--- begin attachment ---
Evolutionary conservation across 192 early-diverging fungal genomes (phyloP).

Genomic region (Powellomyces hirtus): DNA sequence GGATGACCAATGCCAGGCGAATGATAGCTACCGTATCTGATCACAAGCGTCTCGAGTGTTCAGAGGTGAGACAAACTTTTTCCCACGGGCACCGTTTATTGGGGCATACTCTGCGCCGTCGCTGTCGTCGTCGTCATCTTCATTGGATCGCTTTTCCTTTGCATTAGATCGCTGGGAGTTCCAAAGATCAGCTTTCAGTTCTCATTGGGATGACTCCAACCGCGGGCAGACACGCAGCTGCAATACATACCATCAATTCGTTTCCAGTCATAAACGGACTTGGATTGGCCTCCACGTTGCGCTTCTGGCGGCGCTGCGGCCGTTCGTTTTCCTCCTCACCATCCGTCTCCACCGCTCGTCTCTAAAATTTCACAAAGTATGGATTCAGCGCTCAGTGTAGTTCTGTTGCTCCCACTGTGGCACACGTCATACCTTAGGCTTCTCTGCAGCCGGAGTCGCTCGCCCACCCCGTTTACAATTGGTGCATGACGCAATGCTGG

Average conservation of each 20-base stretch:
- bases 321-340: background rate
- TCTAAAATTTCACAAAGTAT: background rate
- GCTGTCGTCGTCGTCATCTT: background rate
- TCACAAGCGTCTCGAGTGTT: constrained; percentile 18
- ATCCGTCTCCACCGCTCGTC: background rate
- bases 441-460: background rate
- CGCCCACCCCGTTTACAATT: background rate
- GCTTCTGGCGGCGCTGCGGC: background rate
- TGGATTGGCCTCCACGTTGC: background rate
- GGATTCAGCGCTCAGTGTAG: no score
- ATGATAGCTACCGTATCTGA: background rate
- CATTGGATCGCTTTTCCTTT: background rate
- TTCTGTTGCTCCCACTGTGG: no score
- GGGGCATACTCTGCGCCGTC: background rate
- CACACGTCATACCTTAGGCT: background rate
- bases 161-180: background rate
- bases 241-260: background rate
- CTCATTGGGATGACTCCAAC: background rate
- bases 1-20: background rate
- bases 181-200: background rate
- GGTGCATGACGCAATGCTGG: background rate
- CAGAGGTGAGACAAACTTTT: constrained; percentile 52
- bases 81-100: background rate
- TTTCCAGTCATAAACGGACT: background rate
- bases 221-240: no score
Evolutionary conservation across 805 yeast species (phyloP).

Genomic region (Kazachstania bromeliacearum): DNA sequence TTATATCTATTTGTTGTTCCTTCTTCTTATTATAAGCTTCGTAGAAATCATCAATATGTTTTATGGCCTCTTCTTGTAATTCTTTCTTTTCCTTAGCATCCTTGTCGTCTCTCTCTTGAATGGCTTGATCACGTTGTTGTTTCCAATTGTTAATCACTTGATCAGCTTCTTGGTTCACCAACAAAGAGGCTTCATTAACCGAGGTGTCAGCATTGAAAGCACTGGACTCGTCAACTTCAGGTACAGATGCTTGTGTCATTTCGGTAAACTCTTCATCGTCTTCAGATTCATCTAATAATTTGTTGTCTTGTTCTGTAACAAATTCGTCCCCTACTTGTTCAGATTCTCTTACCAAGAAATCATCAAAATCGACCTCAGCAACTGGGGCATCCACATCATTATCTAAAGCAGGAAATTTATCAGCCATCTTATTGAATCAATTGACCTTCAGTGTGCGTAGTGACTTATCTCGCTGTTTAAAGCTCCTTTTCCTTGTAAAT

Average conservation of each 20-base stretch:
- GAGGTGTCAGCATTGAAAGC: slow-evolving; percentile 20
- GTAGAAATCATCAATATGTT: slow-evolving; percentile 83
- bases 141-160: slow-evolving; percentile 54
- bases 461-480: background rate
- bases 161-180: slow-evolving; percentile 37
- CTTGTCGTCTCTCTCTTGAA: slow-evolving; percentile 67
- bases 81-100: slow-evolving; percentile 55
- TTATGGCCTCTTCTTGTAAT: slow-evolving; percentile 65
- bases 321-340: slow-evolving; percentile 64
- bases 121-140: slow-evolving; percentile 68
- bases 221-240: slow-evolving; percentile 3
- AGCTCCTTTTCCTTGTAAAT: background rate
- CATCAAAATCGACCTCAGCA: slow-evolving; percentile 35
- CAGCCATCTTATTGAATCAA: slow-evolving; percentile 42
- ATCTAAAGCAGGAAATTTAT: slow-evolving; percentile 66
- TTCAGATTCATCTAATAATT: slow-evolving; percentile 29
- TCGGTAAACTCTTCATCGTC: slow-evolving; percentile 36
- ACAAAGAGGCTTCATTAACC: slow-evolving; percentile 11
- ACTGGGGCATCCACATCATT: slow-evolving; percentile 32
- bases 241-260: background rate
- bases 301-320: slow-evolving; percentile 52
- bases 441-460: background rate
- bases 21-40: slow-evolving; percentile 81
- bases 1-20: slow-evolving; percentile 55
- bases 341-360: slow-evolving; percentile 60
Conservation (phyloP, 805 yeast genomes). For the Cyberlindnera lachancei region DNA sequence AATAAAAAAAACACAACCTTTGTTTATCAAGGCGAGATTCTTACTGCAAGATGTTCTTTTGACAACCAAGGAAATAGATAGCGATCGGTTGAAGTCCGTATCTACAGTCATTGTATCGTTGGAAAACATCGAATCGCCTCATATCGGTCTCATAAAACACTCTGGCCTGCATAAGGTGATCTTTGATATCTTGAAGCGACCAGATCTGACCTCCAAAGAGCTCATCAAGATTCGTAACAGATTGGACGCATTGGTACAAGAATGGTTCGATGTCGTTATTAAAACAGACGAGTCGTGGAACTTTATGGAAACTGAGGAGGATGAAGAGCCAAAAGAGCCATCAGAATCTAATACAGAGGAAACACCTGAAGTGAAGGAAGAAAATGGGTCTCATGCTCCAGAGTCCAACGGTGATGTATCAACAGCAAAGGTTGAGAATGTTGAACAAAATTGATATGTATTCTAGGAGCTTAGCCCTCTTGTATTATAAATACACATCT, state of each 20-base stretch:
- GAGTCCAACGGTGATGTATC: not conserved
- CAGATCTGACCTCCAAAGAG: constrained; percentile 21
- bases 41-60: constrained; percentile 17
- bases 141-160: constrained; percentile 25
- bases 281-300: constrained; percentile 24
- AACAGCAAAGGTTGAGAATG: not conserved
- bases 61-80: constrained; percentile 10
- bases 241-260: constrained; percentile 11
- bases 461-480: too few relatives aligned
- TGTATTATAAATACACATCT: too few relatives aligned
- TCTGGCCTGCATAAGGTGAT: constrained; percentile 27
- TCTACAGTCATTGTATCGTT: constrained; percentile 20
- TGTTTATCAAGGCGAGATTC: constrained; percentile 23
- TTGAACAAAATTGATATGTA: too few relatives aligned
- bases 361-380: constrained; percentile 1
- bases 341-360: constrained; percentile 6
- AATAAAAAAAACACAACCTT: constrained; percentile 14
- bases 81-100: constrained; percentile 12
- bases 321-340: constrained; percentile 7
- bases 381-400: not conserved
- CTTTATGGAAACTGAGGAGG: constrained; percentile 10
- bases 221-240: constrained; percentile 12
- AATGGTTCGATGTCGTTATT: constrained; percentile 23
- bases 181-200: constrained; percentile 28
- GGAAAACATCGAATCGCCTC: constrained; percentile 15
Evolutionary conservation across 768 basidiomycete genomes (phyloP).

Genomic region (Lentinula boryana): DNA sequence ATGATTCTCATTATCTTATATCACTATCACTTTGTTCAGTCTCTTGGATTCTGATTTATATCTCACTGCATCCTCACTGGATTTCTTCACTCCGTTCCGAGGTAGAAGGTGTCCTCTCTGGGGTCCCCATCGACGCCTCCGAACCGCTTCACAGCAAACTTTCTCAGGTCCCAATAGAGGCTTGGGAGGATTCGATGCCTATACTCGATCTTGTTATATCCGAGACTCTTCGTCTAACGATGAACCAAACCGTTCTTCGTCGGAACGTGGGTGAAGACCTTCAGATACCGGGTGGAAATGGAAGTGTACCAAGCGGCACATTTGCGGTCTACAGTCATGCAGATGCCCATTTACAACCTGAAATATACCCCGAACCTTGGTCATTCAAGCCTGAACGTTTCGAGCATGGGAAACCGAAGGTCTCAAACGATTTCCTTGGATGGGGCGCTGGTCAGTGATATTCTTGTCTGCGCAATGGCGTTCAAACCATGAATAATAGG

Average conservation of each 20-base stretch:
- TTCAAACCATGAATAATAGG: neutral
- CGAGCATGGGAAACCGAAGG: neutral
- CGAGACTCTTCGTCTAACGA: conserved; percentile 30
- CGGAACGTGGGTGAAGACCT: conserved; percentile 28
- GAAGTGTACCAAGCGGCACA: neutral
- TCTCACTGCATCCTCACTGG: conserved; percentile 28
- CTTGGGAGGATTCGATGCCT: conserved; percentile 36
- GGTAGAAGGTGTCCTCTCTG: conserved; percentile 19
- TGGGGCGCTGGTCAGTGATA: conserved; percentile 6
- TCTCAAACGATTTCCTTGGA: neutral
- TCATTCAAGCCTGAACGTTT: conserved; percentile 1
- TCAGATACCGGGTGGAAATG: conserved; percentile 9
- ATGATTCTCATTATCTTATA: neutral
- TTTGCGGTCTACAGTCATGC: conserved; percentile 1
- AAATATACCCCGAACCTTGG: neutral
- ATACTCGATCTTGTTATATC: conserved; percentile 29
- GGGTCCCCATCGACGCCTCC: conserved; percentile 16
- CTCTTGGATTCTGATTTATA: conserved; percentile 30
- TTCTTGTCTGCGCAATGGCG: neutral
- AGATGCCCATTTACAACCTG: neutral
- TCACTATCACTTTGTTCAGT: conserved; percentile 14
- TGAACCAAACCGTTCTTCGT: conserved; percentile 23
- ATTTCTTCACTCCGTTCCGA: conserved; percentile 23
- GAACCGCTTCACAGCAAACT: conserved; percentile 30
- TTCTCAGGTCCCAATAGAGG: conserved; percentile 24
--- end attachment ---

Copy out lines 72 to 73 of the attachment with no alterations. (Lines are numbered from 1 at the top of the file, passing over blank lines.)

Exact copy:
- bases 361-380: constrained; percentile 1
- bases 341-360: constrained; percentile 6